Morocco gives Spain 'commitment' over W.Sahara raid
Morocco Tuesday promised to comply with any requests from Madrid to investigate last week's deadly raid on a squatter camp in Western Sahara, Spain's interior minister said Tuesday.
Alfredo Perez Rubalcaba addressed a news conference following a meeting with his Moroccan counterpart, Taieb Cherkaoui.
"I asked for and obtained a commitment from the Moroccan government to investigate whatever information, whatever name, whatever concern the Spanish government had in relation to what happened in Laayoune," he said.
The raid on the camp near Laayoune housing thousands of Sahrawis was carried out on November 8, a few hours before a new round of talks between the Polisario, the main Western Sahara rebel group, and the Moroccan government started near New York.
Morocco has said that 12 people died in clashes between protesters and the police, including 10 members of the security forces.
One Spanish citizen was killed, in what Rabat said was a road accident.
But the pro-independence Polisario said dozens of people died and more than 4,500 were wounded in the violence.
Rubalcaba said he told Cherkaoui of the Spanish government's "serious concerns" over the accusations.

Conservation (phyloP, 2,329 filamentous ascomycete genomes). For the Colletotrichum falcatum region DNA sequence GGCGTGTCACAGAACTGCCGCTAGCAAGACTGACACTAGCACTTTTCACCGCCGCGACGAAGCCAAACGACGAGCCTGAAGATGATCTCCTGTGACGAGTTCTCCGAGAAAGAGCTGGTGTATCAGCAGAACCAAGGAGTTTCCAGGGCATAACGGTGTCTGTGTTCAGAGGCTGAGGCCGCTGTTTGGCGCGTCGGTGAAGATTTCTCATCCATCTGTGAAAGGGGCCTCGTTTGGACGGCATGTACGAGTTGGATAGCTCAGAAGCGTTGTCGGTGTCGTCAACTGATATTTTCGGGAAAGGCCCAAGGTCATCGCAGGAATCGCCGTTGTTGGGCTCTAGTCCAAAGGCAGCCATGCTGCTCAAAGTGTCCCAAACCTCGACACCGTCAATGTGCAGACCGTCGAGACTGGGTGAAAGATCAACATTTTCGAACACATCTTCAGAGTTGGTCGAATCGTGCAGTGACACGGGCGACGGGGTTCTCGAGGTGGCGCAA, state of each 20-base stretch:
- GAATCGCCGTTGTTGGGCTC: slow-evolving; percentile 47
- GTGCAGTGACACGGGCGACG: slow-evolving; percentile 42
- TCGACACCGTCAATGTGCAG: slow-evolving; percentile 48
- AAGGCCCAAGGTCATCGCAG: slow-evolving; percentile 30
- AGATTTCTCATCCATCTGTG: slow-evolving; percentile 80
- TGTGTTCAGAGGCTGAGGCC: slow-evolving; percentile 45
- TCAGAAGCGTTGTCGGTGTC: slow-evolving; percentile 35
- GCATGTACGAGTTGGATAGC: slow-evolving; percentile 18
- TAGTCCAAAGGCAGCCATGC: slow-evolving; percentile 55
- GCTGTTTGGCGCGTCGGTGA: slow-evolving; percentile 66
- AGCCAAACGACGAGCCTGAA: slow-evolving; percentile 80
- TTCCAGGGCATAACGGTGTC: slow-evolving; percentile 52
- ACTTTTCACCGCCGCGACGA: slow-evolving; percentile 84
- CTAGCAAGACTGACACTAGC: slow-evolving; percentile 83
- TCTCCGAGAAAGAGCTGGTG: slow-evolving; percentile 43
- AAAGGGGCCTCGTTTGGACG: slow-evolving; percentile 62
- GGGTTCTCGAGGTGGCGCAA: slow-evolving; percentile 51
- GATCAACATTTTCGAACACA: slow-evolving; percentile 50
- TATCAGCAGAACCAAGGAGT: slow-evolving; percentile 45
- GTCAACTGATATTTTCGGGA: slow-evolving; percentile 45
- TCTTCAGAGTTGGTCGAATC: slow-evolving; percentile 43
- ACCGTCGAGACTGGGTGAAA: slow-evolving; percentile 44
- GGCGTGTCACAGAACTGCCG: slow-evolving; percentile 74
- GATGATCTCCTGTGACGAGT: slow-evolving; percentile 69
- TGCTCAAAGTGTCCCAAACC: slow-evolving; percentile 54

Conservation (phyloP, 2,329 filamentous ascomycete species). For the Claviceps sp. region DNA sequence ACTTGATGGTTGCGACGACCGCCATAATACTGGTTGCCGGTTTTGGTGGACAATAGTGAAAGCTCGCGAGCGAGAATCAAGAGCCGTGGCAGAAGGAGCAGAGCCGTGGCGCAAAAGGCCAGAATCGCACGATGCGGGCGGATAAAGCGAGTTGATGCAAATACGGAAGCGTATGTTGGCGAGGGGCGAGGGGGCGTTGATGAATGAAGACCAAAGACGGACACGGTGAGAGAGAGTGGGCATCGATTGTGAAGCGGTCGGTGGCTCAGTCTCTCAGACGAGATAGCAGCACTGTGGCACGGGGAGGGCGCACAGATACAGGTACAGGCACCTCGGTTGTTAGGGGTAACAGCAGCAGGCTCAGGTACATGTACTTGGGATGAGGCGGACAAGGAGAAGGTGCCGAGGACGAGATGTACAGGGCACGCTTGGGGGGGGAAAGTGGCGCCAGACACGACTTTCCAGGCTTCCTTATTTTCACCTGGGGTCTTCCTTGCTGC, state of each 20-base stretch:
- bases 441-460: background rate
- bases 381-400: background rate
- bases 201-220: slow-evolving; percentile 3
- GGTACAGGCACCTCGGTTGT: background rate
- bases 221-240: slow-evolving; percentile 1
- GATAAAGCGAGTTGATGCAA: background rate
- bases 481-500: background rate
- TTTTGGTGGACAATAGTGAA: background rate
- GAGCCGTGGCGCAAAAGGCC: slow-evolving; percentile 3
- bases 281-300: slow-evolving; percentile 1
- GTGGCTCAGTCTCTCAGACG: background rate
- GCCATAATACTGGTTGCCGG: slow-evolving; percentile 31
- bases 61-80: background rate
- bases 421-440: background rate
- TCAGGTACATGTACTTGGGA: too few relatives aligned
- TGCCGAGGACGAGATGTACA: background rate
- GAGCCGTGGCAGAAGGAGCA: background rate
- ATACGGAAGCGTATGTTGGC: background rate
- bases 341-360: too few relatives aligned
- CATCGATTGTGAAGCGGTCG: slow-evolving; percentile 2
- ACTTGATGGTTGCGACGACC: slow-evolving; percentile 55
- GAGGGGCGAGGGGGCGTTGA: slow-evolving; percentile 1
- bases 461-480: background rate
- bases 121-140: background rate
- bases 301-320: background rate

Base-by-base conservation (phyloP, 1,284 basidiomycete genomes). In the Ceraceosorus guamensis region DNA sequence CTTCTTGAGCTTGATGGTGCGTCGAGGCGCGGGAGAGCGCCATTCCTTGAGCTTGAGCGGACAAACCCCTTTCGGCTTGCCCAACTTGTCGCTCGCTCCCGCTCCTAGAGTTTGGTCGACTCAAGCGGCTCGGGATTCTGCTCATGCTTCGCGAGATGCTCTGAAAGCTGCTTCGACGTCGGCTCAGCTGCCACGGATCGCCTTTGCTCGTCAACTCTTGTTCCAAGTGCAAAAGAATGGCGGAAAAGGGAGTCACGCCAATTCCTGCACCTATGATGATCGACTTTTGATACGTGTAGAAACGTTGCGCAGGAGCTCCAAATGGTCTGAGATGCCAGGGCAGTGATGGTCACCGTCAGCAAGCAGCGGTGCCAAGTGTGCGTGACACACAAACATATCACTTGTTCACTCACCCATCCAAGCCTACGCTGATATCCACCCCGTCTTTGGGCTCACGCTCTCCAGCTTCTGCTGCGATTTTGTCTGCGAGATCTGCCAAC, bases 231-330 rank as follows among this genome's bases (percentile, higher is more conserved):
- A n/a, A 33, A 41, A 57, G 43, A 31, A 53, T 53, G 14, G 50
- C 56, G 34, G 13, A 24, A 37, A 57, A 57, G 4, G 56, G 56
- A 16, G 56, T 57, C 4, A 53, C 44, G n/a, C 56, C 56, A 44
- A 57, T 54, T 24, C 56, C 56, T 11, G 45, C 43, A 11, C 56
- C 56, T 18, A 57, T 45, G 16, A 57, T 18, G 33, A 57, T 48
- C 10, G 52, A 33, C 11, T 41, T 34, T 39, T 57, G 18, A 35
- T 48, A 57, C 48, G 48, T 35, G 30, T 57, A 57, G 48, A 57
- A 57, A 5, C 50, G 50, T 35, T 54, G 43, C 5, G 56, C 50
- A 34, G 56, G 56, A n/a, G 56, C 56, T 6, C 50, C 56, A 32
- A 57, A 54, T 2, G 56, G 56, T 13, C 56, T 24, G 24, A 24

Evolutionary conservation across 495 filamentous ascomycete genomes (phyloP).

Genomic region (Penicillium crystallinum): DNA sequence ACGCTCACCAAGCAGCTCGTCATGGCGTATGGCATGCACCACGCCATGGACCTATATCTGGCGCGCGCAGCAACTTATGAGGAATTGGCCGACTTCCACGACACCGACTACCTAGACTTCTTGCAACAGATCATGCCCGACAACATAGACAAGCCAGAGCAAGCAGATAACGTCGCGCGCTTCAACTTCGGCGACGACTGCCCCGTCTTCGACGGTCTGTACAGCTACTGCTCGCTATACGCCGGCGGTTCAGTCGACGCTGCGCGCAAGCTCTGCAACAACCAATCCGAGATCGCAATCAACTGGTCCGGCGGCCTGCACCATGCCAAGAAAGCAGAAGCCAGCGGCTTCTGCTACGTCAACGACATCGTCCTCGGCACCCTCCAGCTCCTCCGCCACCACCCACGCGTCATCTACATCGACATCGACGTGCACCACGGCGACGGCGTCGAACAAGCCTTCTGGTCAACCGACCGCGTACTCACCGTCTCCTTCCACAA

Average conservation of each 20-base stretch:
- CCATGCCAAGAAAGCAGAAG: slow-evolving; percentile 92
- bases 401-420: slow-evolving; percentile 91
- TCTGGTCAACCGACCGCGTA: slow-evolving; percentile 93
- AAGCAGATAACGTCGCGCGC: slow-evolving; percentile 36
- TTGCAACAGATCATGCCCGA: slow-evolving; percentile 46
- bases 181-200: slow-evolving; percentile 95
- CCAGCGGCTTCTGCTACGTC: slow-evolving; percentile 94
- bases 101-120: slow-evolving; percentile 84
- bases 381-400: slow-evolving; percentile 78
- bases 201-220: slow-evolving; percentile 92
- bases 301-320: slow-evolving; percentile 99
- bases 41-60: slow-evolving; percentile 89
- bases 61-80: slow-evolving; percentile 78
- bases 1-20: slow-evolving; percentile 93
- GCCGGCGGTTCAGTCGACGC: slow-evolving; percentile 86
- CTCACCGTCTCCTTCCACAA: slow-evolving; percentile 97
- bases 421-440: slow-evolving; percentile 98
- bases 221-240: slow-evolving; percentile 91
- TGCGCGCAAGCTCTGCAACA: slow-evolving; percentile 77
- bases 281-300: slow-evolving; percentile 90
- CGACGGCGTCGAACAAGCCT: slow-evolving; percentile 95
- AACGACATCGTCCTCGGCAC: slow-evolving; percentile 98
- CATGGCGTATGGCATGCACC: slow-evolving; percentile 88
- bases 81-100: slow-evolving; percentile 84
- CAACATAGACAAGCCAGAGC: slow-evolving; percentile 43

The Moroccan minister "made a detailed account of the events in which he rejected these accusations," the Spanish minister said.
Spain last week called for an urgent explanation from Rabat over the raid, including the circumstances of the death of the Spanish victim, but has declined to condemn Morocco without firm evidence.
"When the facts are proven, we will act on that," Foreign Minister Trinidad Jimenez told the Senate on Tuesday.
"The government cannot react to opinions, however respected they may be."
The Spanish League for Human Rights on Tuesday filed a court case against the Moroccan government accusing Rabat of crimes against humanity over the raid and the death of the Spanish national of Western Saharan descent, Baby Hamadi Buyema.
At a separate news conference, Cherkaoui again defended the actions of the security forces.
"There was no genocide, no crimes against humanity, nor any act of horror, just a peaceful intervention" by the security forces, he said.
© 2010 AFP